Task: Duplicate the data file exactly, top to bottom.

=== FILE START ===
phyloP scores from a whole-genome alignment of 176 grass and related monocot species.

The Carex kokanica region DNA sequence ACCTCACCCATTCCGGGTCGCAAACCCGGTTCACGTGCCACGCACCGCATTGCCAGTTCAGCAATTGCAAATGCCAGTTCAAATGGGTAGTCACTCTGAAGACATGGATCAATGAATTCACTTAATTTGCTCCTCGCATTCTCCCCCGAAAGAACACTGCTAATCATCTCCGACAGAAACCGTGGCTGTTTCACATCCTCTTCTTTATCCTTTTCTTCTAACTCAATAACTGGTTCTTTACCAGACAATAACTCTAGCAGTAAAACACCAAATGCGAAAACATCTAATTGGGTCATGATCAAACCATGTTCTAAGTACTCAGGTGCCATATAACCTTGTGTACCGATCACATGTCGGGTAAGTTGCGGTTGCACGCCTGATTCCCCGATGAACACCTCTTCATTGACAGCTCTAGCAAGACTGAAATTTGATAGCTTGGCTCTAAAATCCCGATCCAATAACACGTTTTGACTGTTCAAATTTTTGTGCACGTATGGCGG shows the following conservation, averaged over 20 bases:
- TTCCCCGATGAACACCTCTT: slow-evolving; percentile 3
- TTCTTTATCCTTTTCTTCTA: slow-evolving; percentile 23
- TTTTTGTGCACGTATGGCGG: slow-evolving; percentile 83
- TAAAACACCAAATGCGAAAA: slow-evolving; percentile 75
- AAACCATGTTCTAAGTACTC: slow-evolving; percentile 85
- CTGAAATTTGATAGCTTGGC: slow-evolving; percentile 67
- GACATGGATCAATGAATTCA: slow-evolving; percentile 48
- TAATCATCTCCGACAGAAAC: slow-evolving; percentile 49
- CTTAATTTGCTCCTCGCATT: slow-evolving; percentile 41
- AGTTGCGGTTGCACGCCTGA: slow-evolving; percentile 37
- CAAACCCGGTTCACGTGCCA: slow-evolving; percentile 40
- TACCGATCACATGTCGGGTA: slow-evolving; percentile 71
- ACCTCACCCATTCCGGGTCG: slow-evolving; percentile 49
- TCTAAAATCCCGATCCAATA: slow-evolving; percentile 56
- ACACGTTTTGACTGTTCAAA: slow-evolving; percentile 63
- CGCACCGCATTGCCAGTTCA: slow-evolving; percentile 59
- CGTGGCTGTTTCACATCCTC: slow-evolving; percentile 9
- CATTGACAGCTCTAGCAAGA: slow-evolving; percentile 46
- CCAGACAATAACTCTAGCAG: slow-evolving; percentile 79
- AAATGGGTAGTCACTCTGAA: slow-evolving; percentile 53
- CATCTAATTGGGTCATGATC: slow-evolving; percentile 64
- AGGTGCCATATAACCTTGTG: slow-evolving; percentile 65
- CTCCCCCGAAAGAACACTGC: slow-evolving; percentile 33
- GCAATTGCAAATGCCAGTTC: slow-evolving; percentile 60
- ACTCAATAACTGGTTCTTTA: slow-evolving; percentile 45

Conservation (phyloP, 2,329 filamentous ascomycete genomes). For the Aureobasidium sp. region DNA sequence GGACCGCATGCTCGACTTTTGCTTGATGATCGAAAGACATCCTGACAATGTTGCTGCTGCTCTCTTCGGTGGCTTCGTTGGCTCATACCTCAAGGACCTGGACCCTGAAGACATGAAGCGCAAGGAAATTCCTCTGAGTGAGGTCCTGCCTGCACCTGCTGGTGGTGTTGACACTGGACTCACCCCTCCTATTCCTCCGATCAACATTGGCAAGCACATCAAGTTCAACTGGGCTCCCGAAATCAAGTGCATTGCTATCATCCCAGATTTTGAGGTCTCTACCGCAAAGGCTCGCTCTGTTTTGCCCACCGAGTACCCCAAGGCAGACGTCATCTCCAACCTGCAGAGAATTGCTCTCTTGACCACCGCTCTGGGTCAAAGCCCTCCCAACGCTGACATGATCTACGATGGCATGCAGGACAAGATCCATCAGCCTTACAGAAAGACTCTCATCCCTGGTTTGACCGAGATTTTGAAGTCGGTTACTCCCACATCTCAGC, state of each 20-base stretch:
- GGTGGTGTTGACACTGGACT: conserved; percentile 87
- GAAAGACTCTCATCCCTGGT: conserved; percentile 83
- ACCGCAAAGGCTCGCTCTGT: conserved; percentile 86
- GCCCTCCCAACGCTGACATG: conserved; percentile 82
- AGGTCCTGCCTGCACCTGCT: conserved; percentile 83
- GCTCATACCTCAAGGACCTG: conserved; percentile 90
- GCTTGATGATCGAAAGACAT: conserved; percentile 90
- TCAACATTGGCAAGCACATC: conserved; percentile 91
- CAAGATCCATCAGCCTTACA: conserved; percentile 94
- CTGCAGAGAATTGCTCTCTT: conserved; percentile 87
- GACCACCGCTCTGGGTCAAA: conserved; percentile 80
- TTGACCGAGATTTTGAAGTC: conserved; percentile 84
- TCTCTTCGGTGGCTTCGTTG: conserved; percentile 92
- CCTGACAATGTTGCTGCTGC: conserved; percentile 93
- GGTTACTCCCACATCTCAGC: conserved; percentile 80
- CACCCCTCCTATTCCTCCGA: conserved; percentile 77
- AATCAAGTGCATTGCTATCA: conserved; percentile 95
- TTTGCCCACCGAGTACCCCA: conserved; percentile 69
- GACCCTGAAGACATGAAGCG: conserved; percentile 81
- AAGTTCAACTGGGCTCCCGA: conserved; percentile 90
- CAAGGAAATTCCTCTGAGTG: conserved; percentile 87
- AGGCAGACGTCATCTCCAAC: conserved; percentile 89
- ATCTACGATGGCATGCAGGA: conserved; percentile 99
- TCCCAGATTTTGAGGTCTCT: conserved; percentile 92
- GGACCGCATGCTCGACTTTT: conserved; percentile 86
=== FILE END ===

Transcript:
phyloP scores from a whole-genome alignment of 176 grass and related monocot species.

The Carex kokanica region DNA sequence ACCTCACCCATTCCGGGTCGCAAACCCGGTTCACGTGCCACGCACCGCATTGCCAGTTCAGCAATTGCAAATGCCAGTTCAAATGGGTAGTCACTCTGAAGACATGGATCAATGAATTCACTTAATTTGCTCCTCGCATTCTCCCCCGAAAGAACACTGCTAATCATCTCCGACAGAAACCGTGGCTGTTTCACATCCTCTTCTTTATCCTTTTCTTCTAACTCAATAACTGGTTCTTTACCAGACAATAACTCTAGCAGTAAAACACCAAATGCGAAAACATCTAATTGGGTCATGATCAAACCATGTTCTAAGTACTCAGGTGCCATATAACCTTGTGTACCGATCACATGTCGGGTAAGTTGCGGTTGCACGCCTGATTCCCCGATGAACACCTCTTCATTGACAGCTCTAGCAAGACTGAAATTTGATAGCTTGGCTCTAAAATCCCGATCCAATAACACGTTTTGACTGTTCAAATTTTTGTGCACGTATGGCGG shows the following conservation, averaged over 20 bases:
- TTCCCCGATGAACACCTCTT: slow-evolving; percentile 3
- TTCTTTATCCTTTTCTTCTA: slow-evolving; percentile 23
- TTTTTGTGCACGTATGGCGG: slow-evolving; percentile 83
- TAAAACACCAAATGCGAAAA: slow-evolving; percentile 75
- AAACCATGTTCTAAGTACTC: slow-evolving; percentile 85
- CTGAAATTTGATAGCTTGGC: slow-evolving; percentile 67
- GACATGGATCAATGAATTCA: slow-evolving; percentile 48
- TAATCATCTCCGACAGAAAC: slow-evolving; percentile 49
- CTTAATTTGCTCCTCGCATT: slow-evolving; percentile 41
- AGTTGCGGTTGCACGCCTGA: slow-evolving; percentile 37
- CAAACCCGGTTCACGTGCCA: slow-evolving; percentile 40
- TACCGATCACATGTCGGGTA: slow-evolving; percentile 71
- ACCTCACCCATTCCGGGTCG: slow-evolving; percentile 49
- TCTAAAATCCCGATCCAATA: slow-evolving; percentile 56
- ACACGTTTTGACTGTTCAAA: slow-evolving; percentile 63
- CGCACCGCATTGCCAGTTCA: slow-evolving; percentile 59
- CGTGGCTGTTTCACATCCTC: slow-evolving; percentile 9
- CATTGACAGCTCTAGCAAGA: slow-evolving; percentile 46
- CCAGACAATAACTCTAGCAG: slow-evolving; percentile 79
- AAATGGGTAGTCACTCTGAA: slow-evolving; percentile 53
- CATCTAATTGGGTCATGATC: slow-evolving; percentile 64
- AGGTGCCATATAACCTTGTG: slow-evolving; percentile 65
- CTCCCCCGAAAGAACACTGC: slow-evolving; percentile 33
- GCAATTGCAAATGCCAGTTC: slow-evolving; percentile 60
- ACTCAATAACTGGTTCTTTA: slow-evolving; percentile 45

Conservation (phyloP, 2,329 filamentous ascomycete genomes). For the Aureobasidium sp. region DNA sequence GGACCGCATGCTCGACTTTTGCTTGATGATCGAAAGACATCCTGACAATGTTGCTGCTGCTCTCTTCGGTGGCTTCGTTGGCTCATACCTCAAGGACCTGGACCCTGAAGACATGAAGCGCAAGGAAATTCCTCTGAGTGAGGTCCTGCCTGCACCTGCTGGTGGTGTTGACACTGGACTCACCCCTCCTATTCCTCCGATCAACATTGGCAAGCACATCAAGTTCAACTGGGCTCCCGAAATCAAGTGCATTGCTATCATCCCAGATTTTGAGGTCTCTACCGCAAAGGCTCGCTCTGTTTTGCCCACCGAGTACCCCAAGGCAGACGTCATCTCCAACCTGCAGAGAATTGCTCTCTTGACCACCGCTCTGGGTCAAAGCCCTCCCAACGCTGACATGATCTACGATGGCATGCAGGACAAGATCCATCAGCCTTACAGAAAGACTCTCATCCCTGGTTTGACCGAGATTTTGAAGTCGGTTACTCCCACATCTCAGC, state of each 20-base stretch:
- GGTGGTGTTGACACTGGACT: conserved; percentile 87
- GAAAGACTCTCATCCCTGGT: conserved; percentile 83
- ACCGCAAAGGCTCGCTCTGT: conserved; percentile 86
- GCCCTCCCAACGCTGACATG: conserved; percentile 82
- AGGTCCTGCCTGCACCTGCT: conserved; percentile 83
- GCTCATACCTCAAGGACCTG: conserved; percentile 90
- GCTTGATGATCGAAAGACAT: conserved; percentile 90
- TCAACATTGGCAAGCACATC: conserved; percentile 91
- CAAGATCCATCAGCCTTACA: conserved; percentile 94
- CTGCAGAGAATTGCTCTCTT: conserved; percentile 87
- GACCACCGCTCTGGGTCAAA: conserved; percentile 80
- TTGACCGAGATTTTGAAGTC: conserved; percentile 84
- TCTCTTCGGTGGCTTCGTTG: conserved; percentile 92
- CCTGACAATGTTGCTGCTGC: conserved; percentile 93
- GGTTACTCCCACATCTCAGC: conserved; percentile 80
- CACCCCTCCTATTCCTCCGA: conserved; percentile 77
- AATCAAGTGCATTGCTATCA: conserved; percentile 95
- TTTGCCCACCGAGTACCCCA: conserved; percentile 69
- GACCCTGAAGACATGAAGCG: conserved; percentile 81
- AAGTTCAACTGGGCTCCCGA: conserved; percentile 90
- CAAGGAAATTCCTCTGAGTG: conserved; percentile 87
- AGGCAGACGTCATCTCCAAC: conserved; percentile 89
- ATCTACGATGGCATGCAGGA: conserved; percentile 99
- TCCCAGATTTTGAGGTCTCT: conserved; percentile 92
- GGACCGCATGCTCGACTTTT: conserved; percentile 86